After talking about how to get ready to start raising money for your startup, and the importance of story telling and the demo, now its time to wrap that into the big scary pitch deck.

Before you start to build your deck, ask yourself (and be honest): Are you a successful sales person? Do you rely on your words? If so, then make the deck support those words. Are you less sure of yourself? Then make the deck tell the story.

How do you know which you are? Do this:

Next time you are eating in a busy restaurant, stop your server and pitch your company. If s/he stops, thinks and asks a good question, then your words are the star. If they hurry off or look confused, then make sure your deck is the star.

Regardless, here is a great exercise: Using 6 sides and no more than 15 words per slide, tell your story. The whole story. Make it enough of a story that you could email just the deck and the person reading it would get it. And be excited. Fred Wilson writes about the importance of the 6 slide pitch deck:

We learned to simplify our story and we learned how to create six killer slides. And killer slides are not slides with a dozen bullets each. They are six powerful points that combine to tell the meat of the story.

What should those six slides contain: Here is my formula, but remember your mileage my vary depending on how you want to tell your story:

  1. Show that there is a problem “In the US, the number of comic books purchased at comic book stores has dropped. At the same time, approximately 5-10x the number of books sold are downloaded digitally on torrent sites.” (image the slide – arrow going down with the print numbers, and a huge arrow going up out of a computer screen showing the illegal downloads)
  2. Show that there is a solution “Providing a digital solution allows both comic fans and comic enthusiasts the opportunity to re-enage or experience comics for the first time easily.
  3. Show that you have the best solution. “By integrating ‘extra content’ and social interaction, we are providing an inexpensive legal solution to the problem, that has been downloaded nearly a million times.”
  4. Show that you are the best to execute that solution “Our team is rad, and this is why”
  5. Show how the investor will make money “The market is $6B worldwide and our margins are big.”
  6. Explain how much you need and why “We need $10billion to personally visit everyone on the earth and help them download Graphicly.”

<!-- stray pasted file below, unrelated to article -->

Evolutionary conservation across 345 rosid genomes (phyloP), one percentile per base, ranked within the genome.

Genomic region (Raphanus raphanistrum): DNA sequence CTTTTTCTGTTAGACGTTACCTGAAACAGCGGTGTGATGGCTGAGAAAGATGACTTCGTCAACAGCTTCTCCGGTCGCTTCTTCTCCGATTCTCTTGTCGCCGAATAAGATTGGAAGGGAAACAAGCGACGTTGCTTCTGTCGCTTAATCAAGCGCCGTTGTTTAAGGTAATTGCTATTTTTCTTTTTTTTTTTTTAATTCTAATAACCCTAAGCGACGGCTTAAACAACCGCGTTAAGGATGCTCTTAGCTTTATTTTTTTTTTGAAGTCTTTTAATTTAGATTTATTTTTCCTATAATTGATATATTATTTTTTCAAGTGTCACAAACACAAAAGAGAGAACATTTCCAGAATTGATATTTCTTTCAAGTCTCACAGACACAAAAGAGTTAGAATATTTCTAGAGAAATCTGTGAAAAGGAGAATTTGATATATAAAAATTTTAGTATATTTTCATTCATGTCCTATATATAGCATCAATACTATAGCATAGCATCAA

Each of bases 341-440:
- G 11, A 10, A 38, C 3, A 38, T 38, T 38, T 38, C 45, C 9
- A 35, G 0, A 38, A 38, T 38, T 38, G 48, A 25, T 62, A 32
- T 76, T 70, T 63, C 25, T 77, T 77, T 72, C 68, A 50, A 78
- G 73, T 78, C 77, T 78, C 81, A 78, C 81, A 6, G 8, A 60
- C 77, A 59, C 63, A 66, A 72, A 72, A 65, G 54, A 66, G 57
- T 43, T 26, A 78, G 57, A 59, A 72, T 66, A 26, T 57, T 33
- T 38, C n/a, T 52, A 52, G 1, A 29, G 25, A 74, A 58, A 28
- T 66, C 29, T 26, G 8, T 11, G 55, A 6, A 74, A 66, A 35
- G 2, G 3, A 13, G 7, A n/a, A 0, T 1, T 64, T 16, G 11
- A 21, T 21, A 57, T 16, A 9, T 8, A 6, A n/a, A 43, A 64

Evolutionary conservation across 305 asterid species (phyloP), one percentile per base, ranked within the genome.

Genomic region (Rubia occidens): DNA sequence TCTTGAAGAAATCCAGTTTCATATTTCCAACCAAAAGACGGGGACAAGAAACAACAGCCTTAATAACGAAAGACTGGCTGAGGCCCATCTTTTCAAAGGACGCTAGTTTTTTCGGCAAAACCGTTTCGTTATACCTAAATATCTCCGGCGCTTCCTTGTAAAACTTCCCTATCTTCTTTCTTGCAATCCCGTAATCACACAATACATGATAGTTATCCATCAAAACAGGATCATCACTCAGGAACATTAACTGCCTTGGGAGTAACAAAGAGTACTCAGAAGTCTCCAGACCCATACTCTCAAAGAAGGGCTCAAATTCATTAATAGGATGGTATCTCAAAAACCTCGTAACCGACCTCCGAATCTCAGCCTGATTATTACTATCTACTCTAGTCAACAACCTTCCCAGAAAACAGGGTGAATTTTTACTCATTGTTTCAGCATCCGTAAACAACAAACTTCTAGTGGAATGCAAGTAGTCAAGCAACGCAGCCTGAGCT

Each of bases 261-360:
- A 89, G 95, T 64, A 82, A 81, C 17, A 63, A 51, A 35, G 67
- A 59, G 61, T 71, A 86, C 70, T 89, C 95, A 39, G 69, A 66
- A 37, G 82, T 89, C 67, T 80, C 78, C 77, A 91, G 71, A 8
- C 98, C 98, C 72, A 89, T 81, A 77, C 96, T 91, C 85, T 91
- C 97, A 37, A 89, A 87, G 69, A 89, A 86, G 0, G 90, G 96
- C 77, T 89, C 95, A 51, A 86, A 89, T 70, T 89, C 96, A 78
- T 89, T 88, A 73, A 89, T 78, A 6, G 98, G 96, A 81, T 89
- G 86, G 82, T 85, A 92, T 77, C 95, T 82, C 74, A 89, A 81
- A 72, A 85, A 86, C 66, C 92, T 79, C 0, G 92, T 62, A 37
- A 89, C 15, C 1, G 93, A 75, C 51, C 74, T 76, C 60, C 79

7. Ask and shut up (not really a slide)

Some think that you should have the team slide earlier in the deck. I believe that the best of both worlds is to introduce your team (they are probably in the room), but go more in depth near the end of the pitch deck.

A couple of more rules:

  • try to get through the entire deck in 10-15 min, but dont follow it like a script.
  • If you get asked a question, then answer it. If a later slide covers the question, then answer it again, briefly, when you get to the slide.
  • Remember the pitch deck is a guide. Its not what you will or will not raise money on.

In the meeting, you now have  a demo to show and talk about, a story to tell, and a pitch deck to help support your story and demo. While it wont guarantee you can raise money, you at least have a framework to start from.

Enhanced by Zemanta
  • Pingback: Pitch Perfect? | </CodeChops/>()

  • Anonymous

    I love the idea – but isn’t that a B2C kind of world? I work in Enterprise software, and the idea we’re been researching is relatively complicated. If you don’t know, and know why, large companies send 1M+ emails/day then our idea is, literally, goofy.

    Things go migrate – 10 years ago it was hard to explain Single Signon (Kerbios anyone?) to the enterprise, forget a consumer. Now you could just say “Facebook Connect for the Enterprise” (and add “in your pants” for @Mcclure) and people would get it.

    I agree with the “fewer words” rule though, for everything PPT-wise.


  • Eric Bieller

    If you only saw the powerpoints floating around my work.. They would make you bonit profusely.. Why do people think that the audience can read 3 paragraphs on a slide and listen to you speak at the same time? Hah thanks for sharing Micah!

  • Eric Bieller

    Hah that was *vomit btw ;) (auto correct I swear it!)

  • If Fred Wilson can raise a $200mm fund on 6 slides, then we as entrepreneurs should be able to raise on 6 slides. It’s really hard to condense the story, but it forces you to understand what’s important…


    Sent Wirelessly

    Micah Baldwin

  • Lol. Yeah, figured I wouldn’t want to have sex with them…decks are such a science and an art.

  • Anonymous

    Hey, I suspect you didn’t mean to include your phone number?

    Aside from that … I suspect Fred Wilson could raise $200M based on slides containing the Microsoft default Latin Text: “Lorem ipsum dolor ….”


  • My phone number is all over the place.

    One would think, but I know many successful VCs, and it’s never as much of a slam dunk that people think is.

  • Thanks Micah, great stuff. I’ve got a few pitches coming up and will definitely take this all into my planning.

    On a slightly separate note, do you have any useful knowledge/advice to pass on for writing a good exec summary? I’m not a big fan of business plans in general, but a few people have asked for an exec summary and I thought that working up a 1-2 page doc may not be a bad counterpart to the deck. Thoughts?


  • We just avoided the Exec Summary as much as possible. I usually just used
    the 6 slide deck. But keep the same mentality. 1-2 pages, answer the same

  • Pingback: Pitch Perfect – Keep it Simple, Stupid | Accounting and Small Business /Beverly Shares()